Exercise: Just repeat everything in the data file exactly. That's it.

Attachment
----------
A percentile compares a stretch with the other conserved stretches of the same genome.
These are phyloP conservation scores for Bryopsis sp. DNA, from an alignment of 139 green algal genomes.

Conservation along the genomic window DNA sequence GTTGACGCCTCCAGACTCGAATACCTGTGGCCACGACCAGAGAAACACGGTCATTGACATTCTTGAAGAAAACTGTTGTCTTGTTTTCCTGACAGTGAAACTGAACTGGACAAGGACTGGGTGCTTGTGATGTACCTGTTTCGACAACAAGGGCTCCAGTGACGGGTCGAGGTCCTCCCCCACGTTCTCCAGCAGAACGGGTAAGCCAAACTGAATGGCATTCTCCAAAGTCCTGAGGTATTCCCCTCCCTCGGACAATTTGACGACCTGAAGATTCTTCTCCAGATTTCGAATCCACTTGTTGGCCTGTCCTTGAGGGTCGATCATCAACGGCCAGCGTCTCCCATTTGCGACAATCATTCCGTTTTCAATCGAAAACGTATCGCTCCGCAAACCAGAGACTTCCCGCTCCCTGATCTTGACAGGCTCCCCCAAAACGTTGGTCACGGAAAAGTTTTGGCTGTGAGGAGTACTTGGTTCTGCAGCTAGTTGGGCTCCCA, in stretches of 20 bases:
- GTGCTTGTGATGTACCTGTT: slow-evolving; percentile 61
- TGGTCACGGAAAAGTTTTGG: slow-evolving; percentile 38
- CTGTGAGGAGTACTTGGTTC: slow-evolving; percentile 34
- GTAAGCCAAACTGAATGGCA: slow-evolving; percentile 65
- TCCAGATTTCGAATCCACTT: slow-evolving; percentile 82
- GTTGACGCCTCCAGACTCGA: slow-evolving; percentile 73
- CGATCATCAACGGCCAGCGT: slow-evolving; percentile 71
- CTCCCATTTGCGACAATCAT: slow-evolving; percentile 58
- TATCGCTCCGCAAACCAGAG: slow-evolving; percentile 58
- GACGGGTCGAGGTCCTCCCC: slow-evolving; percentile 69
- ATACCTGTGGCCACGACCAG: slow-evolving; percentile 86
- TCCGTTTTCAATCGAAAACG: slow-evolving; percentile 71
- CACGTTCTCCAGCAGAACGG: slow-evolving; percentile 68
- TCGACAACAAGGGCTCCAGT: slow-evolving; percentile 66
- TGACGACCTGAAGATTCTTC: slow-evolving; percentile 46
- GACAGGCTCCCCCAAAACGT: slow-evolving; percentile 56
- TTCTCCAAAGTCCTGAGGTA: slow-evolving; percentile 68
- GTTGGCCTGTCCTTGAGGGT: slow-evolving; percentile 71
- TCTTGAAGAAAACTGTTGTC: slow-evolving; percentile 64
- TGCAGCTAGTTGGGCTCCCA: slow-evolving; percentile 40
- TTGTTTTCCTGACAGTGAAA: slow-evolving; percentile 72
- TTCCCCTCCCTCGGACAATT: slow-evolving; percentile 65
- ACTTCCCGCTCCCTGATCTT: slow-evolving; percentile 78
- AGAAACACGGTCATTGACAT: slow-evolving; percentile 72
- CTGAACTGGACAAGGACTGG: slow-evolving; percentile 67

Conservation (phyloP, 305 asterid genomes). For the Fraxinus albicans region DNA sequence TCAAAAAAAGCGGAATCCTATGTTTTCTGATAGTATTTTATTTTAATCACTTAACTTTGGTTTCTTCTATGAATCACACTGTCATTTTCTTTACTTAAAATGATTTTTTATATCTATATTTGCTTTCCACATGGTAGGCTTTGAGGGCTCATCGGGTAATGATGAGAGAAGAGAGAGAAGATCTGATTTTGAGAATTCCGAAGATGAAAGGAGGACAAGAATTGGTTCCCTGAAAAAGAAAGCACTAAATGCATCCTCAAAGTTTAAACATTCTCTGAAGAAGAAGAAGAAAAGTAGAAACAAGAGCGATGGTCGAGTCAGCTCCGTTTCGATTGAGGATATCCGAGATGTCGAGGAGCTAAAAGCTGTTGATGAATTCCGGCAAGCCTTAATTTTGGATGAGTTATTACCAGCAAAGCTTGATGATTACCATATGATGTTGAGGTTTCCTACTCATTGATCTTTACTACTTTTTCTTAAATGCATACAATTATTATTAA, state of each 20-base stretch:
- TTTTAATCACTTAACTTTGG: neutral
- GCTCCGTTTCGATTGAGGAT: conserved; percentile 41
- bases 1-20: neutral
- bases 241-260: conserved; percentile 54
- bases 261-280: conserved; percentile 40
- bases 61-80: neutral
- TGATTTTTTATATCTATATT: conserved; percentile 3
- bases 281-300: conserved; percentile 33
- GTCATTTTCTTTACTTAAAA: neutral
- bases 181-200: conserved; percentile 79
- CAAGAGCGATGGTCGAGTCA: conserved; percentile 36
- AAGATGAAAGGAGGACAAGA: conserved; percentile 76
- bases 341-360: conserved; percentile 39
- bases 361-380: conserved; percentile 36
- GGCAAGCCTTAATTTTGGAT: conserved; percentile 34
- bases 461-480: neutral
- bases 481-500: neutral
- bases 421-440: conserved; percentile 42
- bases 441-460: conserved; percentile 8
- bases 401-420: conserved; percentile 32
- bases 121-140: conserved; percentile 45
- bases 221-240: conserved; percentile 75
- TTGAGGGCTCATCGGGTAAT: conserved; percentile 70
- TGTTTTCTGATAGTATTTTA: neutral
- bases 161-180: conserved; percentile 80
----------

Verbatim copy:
A percentile compares a stretch with the other conserved stretches of the same genome.
These are phyloP conservation scores for Bryopsis sp. DNA, from an alignment of 139 green algal genomes.

Conservation along the genomic window DNA sequence GTTGACGCCTCCAGACTCGAATACCTGTGGCCACGACCAGAGAAACACGGTCATTGACATTCTTGAAGAAAACTGTTGTCTTGTTTTCCTGACAGTGAAACTGAACTGGACAAGGACTGGGTGCTTGTGATGTACCTGTTTCGACAACAAGGGCTCCAGTGACGGGTCGAGGTCCTCCCCCACGTTCTCCAGCAGAACGGGTAAGCCAAACTGAATGGCATTCTCCAAAGTCCTGAGGTATTCCCCTCCCTCGGACAATTTGACGACCTGAAGATTCTTCTCCAGATTTCGAATCCACTTGTTGGCCTGTCCTTGAGGGTCGATCATCAACGGCCAGCGTCTCCCATTTGCGACAATCATTCCGTTTTCAATCGAAAACGTATCGCTCCGCAAACCAGAGACTTCCCGCTCCCTGATCTTGACAGGCTCCCCCAAAACGTTGGTCACGGAAAAGTTTTGGCTGTGAGGAGTACTTGGTTCTGCAGCTAGTTGGGCTCCCA, in stretches of 20 bases:
- GTGCTTGTGATGTACCTGTT: slow-evolving; percentile 61
- TGGTCACGGAAAAGTTTTGG: slow-evolving; percentile 38
- CTGTGAGGAGTACTTGGTTC: slow-evolving; percentile 34
- GTAAGCCAAACTGAATGGCA: slow-evolving; percentile 65
- TCCAGATTTCGAATCCACTT: slow-evolving; percentile 82
- GTTGACGCCTCCAGACTCGA: slow-evolving; percentile 73
- CGATCATCAACGGCCAGCGT: slow-evolving; percentile 71
- CTCCCATTTGCGACAATCAT: slow-evolving; percentile 58
- TATCGCTCCGCAAACCAGAG: slow-evolving; percentile 58
- GACGGGTCGAGGTCCTCCCC: slow-evolving; percentile 69
- ATACCTGTGGCCACGACCAG: slow-evolving; percentile 86
- TCCGTTTTCAATCGAAAACG: slow-evolving; percentile 71
- CACGTTCTCCAGCAGAACGG: slow-evolving; percentile 68
- TCGACAACAAGGGCTCCAGT: slow-evolving; percentile 66
- TGACGACCTGAAGATTCTTC: slow-evolving; percentile 46
- GACAGGCTCCCCCAAAACGT: slow-evolving; percentile 56
- TTCTCCAAAGTCCTGAGGTA: slow-evolving; percentile 68
- GTTGGCCTGTCCTTGAGGGT: slow-evolving; percentile 71
- TCTTGAAGAAAACTGTTGTC: slow-evolving; percentile 64
- TGCAGCTAGTTGGGCTCCCA: slow-evolving; percentile 40
- TTGTTTTCCTGACAGTGAAA: slow-evolving; percentile 72
- TTCCCCTCCCTCGGACAATT: slow-evolving; percentile 65
- ACTTCCCGCTCCCTGATCTT: slow-evolving; percentile 78
- AGAAACACGGTCATTGACAT: slow-evolving; percentile 72
- CTGAACTGGACAAGGACTGG: slow-evolving; percentile 67

Conservation (phyloP, 305 asterid genomes). For the Fraxinus albicans region DNA sequence TCAAAAAAAGCGGAATCCTATGTTTTCTGATAGTATTTTATTTTAATCACTTAACTTTGGTTTCTTCTATGAATCACACTGTCATTTTCTTTACTTAAAATGATTTTTTATATCTATATTTGCTTTCCACATGGTAGGCTTTGAGGGCTCATCGGGTAATGATGAGAGAAGAGAGAGAAGATCTGATTTTGAGAATTCCGAAGATGAAAGGAGGACAAGAATTGGTTCCCTGAAAAAGAAAGCACTAAATGCATCCTCAAAGTTTAAACATTCTCTGAAGAAGAAGAAGAAAAGTAGAAACAAGAGCGATGGTCGAGTCAGCTCCGTTTCGATTGAGGATATCCGAGATGTCGAGGAGCTAAAAGCTGTTGATGAATTCCGGCAAGCCTTAATTTTGGATGAGTTATTACCAGCAAAGCTTGATGATTACCATATGATGTTGAGGTTTCCTACTCATTGATCTTTACTACTTTTTCTTAAATGCATACAATTATTATTAA, state of each 20-base stretch:
- TTTTAATCACTTAACTTTGG: neutral
- GCTCCGTTTCGATTGAGGAT: conserved; percentile 41
- bases 1-20: neutral
- bases 241-260: conserved; percentile 54
- bases 261-280: conserved; percentile 40
- bases 61-80: neutral
- TGATTTTTTATATCTATATT: conserved; percentile 3
- bases 281-300: conserved; percentile 33
- GTCATTTTCTTTACTTAAAA: neutral
- bases 181-200: conserved; percentile 79
- CAAGAGCGATGGTCGAGTCA: conserved; percentile 36
- AAGATGAAAGGAGGACAAGA: conserved; percentile 76
- bases 341-360: conserved; percentile 39
- bases 361-380: conserved; percentile 36
- GGCAAGCCTTAATTTTGGAT: conserved; percentile 34
- bases 461-480: neutral
- bases 481-500: neutral
- bases 421-440: conserved; percentile 42
- bases 441-460: conserved; percentile 8
- bases 401-420: conserved; percentile 32
- bases 121-140: conserved; percentile 45
- bases 221-240: conserved; percentile 75
- TTGAGGGCTCATCGGGTAAT: conserved; percentile 70
- TGTTTTCTGATAGTATTTTA: neutral
- bases 161-180: conserved; percentile 80